Thursday, November 02, 2006
I first encountered the work of Somerville writer Patrick Smith through a small press publication he put out. I came across it in a Laundromat on Oxford St. in Cambridge, Mass. during my “rent control” days. Patrick Smith is an erstwhile airline pilot, and author of a popular weekly column on http://www.salon.com “Ask The Pilot.” An adaptation of his columns was recently published by Riverhead Books, “Ask the Pilot.”
Doug Holder: Patrick can you talk about the small press ‘zine you put out in the early 90’s?
Patrick Smith: It was called “Stargreen.” It was a name I made up. It sounded good. It was an indulgent literary ‘zine for lack of a better term. Most of the contributors were “me.” I had an occasional poem and travel essay. It had an airplane story now and then. Some of the same stories I used in that zine back in the early 90’s, the skeleton of them, were used in the book: “Ask The Pilot.” They actually come up in some of articles in Salon.com.
DH: Pagan Kennedy, another Somerville writer, started of by self-publishing her own ’zine. Is this a good way to break into writing—get your feet wet— can it lead to other things?
PS: It’s good practice. For some people it is a compulsion, and it is a release. I always have had a latent interest in writing. It wasn’t anything I necessarily thought that I could use vocationally. So my ‘zine was a way of getting my stuff out there; even though very few people actually saw it. I don’t know if it is a way to get a start. More importantly, being good at what you do, is the main thing. Having a niche you can exploit is important. Writing about air travel was nothing that anybody was doing—at least in the way I was doing it. Being lucky; and knowing a few well-placed people, is good to have too.
DH: What was the first writing gig you were ever paid for?
PS: The first thing I ever was paid for was a music review. It was a review of a long-forgotten jazz band “The Jazz Butcher.” It was for the “Utne Reader.” A friend of mine was an associate editor and he got me the assignment. Once you have one article under your belt…it is easier to get the second and so on.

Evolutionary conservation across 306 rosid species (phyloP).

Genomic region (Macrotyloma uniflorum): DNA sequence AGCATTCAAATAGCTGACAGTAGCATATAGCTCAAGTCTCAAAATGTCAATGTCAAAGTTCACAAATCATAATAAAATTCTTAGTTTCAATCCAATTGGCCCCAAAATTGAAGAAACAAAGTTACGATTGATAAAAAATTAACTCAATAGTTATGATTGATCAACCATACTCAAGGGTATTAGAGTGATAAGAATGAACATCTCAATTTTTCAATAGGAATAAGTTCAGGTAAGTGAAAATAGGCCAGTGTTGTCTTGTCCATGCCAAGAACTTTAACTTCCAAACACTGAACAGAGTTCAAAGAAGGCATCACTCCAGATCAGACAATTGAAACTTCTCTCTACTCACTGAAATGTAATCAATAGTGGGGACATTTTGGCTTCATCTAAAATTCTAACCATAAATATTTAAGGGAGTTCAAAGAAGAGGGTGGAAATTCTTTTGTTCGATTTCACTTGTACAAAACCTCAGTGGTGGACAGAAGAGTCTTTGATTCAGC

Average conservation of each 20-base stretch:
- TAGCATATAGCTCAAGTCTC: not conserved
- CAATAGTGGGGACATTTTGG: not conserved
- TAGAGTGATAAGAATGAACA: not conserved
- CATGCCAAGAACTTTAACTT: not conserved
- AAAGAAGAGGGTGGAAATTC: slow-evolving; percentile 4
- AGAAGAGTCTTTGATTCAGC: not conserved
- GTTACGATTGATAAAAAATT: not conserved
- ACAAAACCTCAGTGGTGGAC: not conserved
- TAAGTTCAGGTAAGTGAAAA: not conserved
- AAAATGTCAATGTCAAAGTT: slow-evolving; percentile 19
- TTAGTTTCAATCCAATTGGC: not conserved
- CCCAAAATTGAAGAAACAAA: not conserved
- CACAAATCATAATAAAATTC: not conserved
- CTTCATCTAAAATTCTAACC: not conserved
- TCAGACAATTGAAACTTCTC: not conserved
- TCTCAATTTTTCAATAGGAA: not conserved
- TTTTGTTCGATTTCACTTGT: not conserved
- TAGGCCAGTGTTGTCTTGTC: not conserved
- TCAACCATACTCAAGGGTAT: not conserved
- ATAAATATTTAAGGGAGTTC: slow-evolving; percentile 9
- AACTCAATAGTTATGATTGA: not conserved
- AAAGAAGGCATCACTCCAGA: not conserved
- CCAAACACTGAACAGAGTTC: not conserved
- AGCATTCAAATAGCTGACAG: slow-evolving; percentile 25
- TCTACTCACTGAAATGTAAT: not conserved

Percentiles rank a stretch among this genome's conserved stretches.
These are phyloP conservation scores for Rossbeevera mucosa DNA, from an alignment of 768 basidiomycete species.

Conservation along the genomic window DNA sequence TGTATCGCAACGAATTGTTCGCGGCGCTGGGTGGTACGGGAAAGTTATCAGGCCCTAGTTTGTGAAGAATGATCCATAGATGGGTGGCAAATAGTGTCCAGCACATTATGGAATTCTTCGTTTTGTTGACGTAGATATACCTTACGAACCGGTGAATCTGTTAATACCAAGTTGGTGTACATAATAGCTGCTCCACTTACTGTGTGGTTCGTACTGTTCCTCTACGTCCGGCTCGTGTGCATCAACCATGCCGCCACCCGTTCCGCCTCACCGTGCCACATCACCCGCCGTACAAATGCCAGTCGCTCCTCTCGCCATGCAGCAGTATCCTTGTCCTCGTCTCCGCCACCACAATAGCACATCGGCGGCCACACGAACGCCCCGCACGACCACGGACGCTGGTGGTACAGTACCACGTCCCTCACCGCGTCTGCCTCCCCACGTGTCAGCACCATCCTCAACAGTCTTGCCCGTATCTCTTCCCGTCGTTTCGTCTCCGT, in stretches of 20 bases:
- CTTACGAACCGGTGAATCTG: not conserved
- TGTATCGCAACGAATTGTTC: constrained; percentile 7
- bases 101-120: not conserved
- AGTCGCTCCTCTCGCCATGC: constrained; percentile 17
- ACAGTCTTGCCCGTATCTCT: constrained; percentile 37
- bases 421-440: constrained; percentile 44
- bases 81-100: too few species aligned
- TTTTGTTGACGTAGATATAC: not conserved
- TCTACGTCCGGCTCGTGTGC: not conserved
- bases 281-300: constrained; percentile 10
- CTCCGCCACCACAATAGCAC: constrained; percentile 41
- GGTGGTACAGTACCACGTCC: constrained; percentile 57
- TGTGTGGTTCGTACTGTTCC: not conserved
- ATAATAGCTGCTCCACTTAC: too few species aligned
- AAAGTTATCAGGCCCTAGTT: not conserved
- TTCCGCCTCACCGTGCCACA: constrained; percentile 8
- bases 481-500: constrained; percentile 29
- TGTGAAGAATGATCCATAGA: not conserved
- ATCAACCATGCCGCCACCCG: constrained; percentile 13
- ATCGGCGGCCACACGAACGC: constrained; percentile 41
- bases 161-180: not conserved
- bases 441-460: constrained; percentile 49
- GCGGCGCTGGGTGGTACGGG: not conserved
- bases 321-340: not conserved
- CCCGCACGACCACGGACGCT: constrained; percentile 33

DH: Do you have any formal education as a writer?
PS: Does going to high school count? I went through flight training school. No formal training in writing.
DH: Are most pilots trained in the military?
PS: About half of overall pilots are from the service. On the major airline level it’s about 70 to 30. This is not true at the smaller, regional carriers.
DH: What is the first question people usually ask the pilot? What is the first question they should ask?
PS: The majority of questions pertain to safety. Most questions I am asked are not about flying. Mostly I am asked about the airlines and their safety records. The airline travel is what excites me. The book is not bogged down with stuff about physics, wing flaps, etc...It’s about the industry. A meditation about air travel to me is a meditation about culture. It is not so much on the plane, but where the plane is going. If I hadn’t hooked up with the airlines I would never have gone to the more than 60 countries that I visited. People today don’t see the airplane as romantic like I do. I try to encourage people to see the airplane as more than just a means to an end. It is not just a way to travel, but part of travel itself.
DH: When I fly I feel that I am in the air held up by tons of metal…a very unnatural act.
PS: Fear of flying is a tricky thing. It comes in two forms. There is a tangible aspect to it like “What if this happens?,” A questions like that is something someone like me can answer. There is the other visceral fear that people have that they can’t even put into words. That is something a psychiatrist should deal with and not a pilot.
People always ask me how a plane gets in the air and stays there. If you supply anything with enough lift and power you can make it fly. A 747 weighs almost a million pounds. It flies pretty effortlessly because it has so much power, and because it is so big it creates a lot of lift.
DH: How safe is it to fly?
PS: Recently they found that flying in 2006 was six times safer than it was 25 years ago. This is with twice as many planes now carrying twice as many passengers. We have better technology, better training—those are the two main things. As a percentage—fewer and fewer flights are crashing. Everyday, around the world, about 5 million people fly a commercial plane. There hasn’t been a catastrophic accident since 2001. These numbers speak for themselves.
DH: When is the most dangerous part of the flight?
PS: If you have to be neurotic and worry—it is the takeoff. That’s when you make the big transition from ground to flight.
DH: How have airlines received your book?
PS: Airlines are strange and paranoid animals. There is a mentality around airlines that goes “When something happens, we’d rather not say anything at all.” This creates a climate of mistrust.
When they do talk they have a habit of talking down to people. It makes the operation seem unprofessional. They don’t talk about safety, or use safety as a marketing tool. Why stir the pot?
DH: Any new projects in the works?
Nothing radically different. There is a second book in the works about air flight, but from a very personal view. It will consist of anecdotes about trips I took around the world, cockpit tales, etc….
DH: The movie “Flight 93,” about the ill-fated flight during the 9/11 fiasco—how accurate was it?
PS: It was very accurate. There was an actual pilot, an actual stewardess in the movie. Technical aspects were true to life. It didn’t portray the passengers as heroes. They were portrayed as a group of people in a horrible situation, and how they did the best they could with it.